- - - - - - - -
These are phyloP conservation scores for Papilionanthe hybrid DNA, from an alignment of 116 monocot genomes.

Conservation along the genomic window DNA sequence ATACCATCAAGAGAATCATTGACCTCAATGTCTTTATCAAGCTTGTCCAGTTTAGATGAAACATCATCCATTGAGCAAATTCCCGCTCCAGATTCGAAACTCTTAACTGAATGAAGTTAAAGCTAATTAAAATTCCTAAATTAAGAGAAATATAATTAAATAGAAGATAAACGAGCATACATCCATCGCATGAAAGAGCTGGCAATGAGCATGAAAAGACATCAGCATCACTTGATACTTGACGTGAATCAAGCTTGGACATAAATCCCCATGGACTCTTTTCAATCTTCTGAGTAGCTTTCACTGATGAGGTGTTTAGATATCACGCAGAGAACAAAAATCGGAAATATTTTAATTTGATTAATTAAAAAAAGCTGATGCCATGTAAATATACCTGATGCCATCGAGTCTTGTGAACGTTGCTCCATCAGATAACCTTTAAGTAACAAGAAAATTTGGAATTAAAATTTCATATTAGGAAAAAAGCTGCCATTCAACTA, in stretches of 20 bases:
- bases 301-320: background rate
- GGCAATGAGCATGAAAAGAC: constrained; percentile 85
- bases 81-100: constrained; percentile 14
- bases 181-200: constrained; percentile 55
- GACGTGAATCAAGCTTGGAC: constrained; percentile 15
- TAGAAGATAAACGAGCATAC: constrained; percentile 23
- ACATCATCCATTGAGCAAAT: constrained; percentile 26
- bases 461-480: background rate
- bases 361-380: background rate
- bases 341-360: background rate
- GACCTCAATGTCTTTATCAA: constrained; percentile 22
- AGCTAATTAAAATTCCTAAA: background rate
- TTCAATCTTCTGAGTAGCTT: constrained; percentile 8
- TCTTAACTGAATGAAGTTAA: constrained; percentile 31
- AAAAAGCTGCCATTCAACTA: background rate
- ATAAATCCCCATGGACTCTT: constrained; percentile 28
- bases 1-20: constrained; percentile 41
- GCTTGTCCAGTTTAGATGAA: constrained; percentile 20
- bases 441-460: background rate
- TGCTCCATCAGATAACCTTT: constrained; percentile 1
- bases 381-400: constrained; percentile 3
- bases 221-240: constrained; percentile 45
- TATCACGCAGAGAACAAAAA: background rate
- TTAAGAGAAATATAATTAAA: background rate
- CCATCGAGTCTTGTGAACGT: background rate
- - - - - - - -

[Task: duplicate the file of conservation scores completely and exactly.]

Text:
These are phyloP conservation scores for Papilionanthe hybrid DNA, from an alignment of 116 monocot genomes.

Conservation along the genomic window DNA sequence ATACCATCAAGAGAATCATTGACCTCAATGTCTTTATCAAGCTTGTCCAGTTTAGATGAAACATCATCCATTGAGCAAATTCCCGCTCCAGATTCGAAACTCTTAACTGAATGAAGTTAAAGCTAATTAAAATTCCTAAATTAAGAGAAATATAATTAAATAGAAGATAAACGAGCATACATCCATCGCATGAAAGAGCTGGCAATGAGCATGAAAAGACATCAGCATCACTTGATACTTGACGTGAATCAAGCTTGGACATAAATCCCCATGGACTCTTTTCAATCTTCTGAGTAGCTTTCACTGATGAGGTGTTTAGATATCACGCAGAGAACAAAAATCGGAAATATTTTAATTTGATTAATTAAAAAAAGCTGATGCCATGTAAATATACCTGATGCCATCGAGTCTTGTGAACGTTGCTCCATCAGATAACCTTTAAGTAACAAGAAAATTTGGAATTAAAATTTCATATTAGGAAAAAAGCTGCCATTCAACTA, in stretches of 20 bases:
- bases 301-320: background rate
- GGCAATGAGCATGAAAAGAC: constrained; percentile 85
- bases 81-100: constrained; percentile 14
- bases 181-200: constrained; percentile 55
- GACGTGAATCAAGCTTGGAC: constrained; percentile 15
- TAGAAGATAAACGAGCATAC: constrained; percentile 23
- ACATCATCCATTGAGCAAAT: constrained; percentile 26
- bases 461-480: background rate
- bases 361-380: background rate
- bases 341-360: background rate
- GACCTCAATGTCTTTATCAA: constrained; percentile 22
- AGCTAATTAAAATTCCTAAA: background rate
- TTCAATCTTCTGAGTAGCTT: constrained; percentile 8
- TCTTAACTGAATGAAGTTAA: constrained; percentile 31
- AAAAAGCTGCCATTCAACTA: background rate
- ATAAATCCCCATGGACTCTT: constrained; percentile 28
- bases 1-20: constrained; percentile 41
- GCTTGTCCAGTTTAGATGAA: constrained; percentile 20
- bases 441-460: background rate
- TGCTCCATCAGATAACCTTT: constrained; percentile 1
- bases 381-400: constrained; percentile 3
- bases 221-240: constrained; percentile 45
- TATCACGCAGAGAACAAAAA: background rate
- TTAAGAGAAATATAATTAAA: background rate
- CCATCGAGTCTTGTGAACGT: background rate